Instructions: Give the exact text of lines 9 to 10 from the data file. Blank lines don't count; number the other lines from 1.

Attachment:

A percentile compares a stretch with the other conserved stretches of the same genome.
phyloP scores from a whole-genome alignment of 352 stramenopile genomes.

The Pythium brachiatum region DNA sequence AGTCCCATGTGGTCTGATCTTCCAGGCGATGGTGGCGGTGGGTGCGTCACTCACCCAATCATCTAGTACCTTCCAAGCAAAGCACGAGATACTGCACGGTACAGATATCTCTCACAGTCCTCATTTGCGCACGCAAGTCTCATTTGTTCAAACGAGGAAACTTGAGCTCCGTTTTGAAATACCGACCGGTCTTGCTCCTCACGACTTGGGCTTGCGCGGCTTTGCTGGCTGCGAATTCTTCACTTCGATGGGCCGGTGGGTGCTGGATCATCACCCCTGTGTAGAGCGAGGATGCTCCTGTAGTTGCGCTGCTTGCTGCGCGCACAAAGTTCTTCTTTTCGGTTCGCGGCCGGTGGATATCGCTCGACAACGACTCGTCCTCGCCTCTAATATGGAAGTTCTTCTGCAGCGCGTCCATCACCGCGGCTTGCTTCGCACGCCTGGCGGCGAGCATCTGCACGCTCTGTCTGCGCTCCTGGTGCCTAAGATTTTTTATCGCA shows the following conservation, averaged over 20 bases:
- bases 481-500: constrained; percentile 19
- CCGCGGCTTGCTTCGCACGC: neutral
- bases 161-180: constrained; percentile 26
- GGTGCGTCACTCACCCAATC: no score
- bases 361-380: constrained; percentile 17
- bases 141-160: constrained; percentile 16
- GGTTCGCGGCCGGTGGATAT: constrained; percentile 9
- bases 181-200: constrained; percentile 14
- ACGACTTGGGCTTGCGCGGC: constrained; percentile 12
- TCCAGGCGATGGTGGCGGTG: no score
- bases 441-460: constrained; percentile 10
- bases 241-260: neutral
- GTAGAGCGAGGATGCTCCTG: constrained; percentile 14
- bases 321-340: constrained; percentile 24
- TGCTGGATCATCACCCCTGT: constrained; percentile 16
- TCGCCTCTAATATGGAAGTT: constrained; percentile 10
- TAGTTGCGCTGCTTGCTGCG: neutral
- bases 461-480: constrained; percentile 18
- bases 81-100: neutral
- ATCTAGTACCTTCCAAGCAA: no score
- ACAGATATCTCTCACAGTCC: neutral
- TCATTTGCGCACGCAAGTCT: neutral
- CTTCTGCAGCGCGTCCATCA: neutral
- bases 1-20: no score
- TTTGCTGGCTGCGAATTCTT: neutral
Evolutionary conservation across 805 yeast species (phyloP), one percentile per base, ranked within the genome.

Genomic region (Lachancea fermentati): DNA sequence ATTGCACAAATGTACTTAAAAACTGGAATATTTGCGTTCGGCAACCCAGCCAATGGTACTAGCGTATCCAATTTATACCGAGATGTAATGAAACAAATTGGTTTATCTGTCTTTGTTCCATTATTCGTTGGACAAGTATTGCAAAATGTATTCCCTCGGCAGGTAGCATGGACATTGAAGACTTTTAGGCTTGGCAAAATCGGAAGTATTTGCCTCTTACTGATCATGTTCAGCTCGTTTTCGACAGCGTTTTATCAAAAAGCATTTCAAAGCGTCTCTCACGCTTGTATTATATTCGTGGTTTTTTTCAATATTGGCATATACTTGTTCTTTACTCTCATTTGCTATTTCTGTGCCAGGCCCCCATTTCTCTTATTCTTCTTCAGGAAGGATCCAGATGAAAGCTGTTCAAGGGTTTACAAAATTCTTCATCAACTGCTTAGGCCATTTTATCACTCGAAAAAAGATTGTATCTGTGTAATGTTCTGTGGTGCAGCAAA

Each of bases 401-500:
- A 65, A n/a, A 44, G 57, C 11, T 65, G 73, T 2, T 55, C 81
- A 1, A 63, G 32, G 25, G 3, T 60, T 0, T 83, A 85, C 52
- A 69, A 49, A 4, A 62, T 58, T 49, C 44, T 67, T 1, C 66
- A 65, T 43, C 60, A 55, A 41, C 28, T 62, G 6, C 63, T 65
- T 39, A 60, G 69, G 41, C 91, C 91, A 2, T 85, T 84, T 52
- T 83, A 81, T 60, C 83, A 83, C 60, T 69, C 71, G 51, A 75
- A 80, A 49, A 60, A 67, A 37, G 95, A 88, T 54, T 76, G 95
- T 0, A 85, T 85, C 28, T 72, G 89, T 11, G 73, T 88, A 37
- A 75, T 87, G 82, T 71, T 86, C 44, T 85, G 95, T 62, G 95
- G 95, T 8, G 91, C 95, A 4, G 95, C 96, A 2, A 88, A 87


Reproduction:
- bases 141-160: constrained; percentile 16
- GGTTCGCGGCCGGTGGATAT: constrained; percentile 9